Of course he's flip flopping. He has flip flopped on practicallyeverything, and on most things more than once. And I think this isterribly dangerous because in addition to the inconstancy of thepresident, we have a secretary of state who proudly proclaims that hethinks the foreign policy of the United States should be conducted ona case by case basis, which gives no indication to the rest of theworld of what we stand for. It prevents enemies from knowing wherelines are drawn, and it denies friends the confidence of knowing thatwe're with them in the situations they face. So I think we're leftwithout a policy and it's very dangerous.
MR. CARPENTER: The administration's policy so far seems to be oneof determined incoherence.
MR. WATTENBERG: Is that another label we can use? MR. CARPENTER: Ithink that would be one we could add to the list. The administrationobviously has blundered badly in Somalia, it's dipping its toe intothe Bosnian quicksand, it seems utterly confused on Haiti. But I willgive it credit. At least it's avoided doing anything really stupid inthe case of the Korean crisis.
MR. WATTENBERG: From your point of view, the fact that BillClinton has not got us into the two conflicts that Mr. Perle andProfessor Solarz have talked about, that's he's done something goodby doing nothing.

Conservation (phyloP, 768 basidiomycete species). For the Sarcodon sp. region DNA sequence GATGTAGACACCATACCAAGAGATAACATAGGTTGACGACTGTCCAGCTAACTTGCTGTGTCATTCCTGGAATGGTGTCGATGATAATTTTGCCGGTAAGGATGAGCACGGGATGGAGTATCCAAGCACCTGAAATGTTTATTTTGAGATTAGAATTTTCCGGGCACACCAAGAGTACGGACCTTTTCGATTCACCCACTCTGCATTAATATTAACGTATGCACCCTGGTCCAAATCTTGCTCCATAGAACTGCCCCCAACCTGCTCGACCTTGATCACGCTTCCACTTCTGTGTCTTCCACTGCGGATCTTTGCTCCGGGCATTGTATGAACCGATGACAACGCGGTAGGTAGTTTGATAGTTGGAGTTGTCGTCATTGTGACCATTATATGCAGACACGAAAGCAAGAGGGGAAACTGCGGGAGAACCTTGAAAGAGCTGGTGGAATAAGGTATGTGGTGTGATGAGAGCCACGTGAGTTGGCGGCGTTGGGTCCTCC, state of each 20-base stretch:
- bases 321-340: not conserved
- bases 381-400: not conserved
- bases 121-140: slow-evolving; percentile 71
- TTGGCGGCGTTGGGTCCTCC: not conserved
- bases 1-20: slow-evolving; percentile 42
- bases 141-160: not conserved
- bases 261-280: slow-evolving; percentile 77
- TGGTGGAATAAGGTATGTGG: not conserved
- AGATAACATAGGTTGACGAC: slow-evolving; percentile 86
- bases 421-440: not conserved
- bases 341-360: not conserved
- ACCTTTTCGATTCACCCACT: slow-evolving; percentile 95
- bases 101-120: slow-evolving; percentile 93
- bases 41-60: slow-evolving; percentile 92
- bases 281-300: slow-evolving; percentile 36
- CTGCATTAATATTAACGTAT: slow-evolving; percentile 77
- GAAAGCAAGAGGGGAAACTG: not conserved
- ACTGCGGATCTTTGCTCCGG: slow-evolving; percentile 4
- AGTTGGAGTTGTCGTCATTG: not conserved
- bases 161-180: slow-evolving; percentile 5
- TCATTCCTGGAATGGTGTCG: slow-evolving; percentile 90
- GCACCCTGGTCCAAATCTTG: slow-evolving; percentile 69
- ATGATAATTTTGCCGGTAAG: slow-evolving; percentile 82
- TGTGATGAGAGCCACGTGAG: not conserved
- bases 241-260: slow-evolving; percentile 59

MR. CARPENTER: Well, particularly in the case of North Korea. Theone thing we don't want to do is to start a general war on the Koreanpeninsula. That's obviously in no one's best interest. And those whocite the Osirak model better remember that Iraq did not have 1.1million troops amassed on the Israeli border when Israel launched itsattack.
So the administration at least has proceeded cautiously. I willcriticize it in that it seems to be determined to get an agreement,any kind of agreement, without a realistic assessment of whether thatagreement will be meaningful.
MR. BARNET: I guess my biggest concern is that one whole area hasbeen left out, and that is the sources of the anarchy and confusionthat we see around the world, which I think are rooted in economicchanges, so that the gap between the rich and poor within countriesand between nations is growing, and hopelessness is growing, andthat's a breeding ground for violence, as we know.
MR. SOLARZ: And I would say that when it comes to foreign policy,it is important to keep in mind the wisdom of a remark I thinkEmerson once made to the effect that 'foolish consistency is thehobgoblin of little minds.'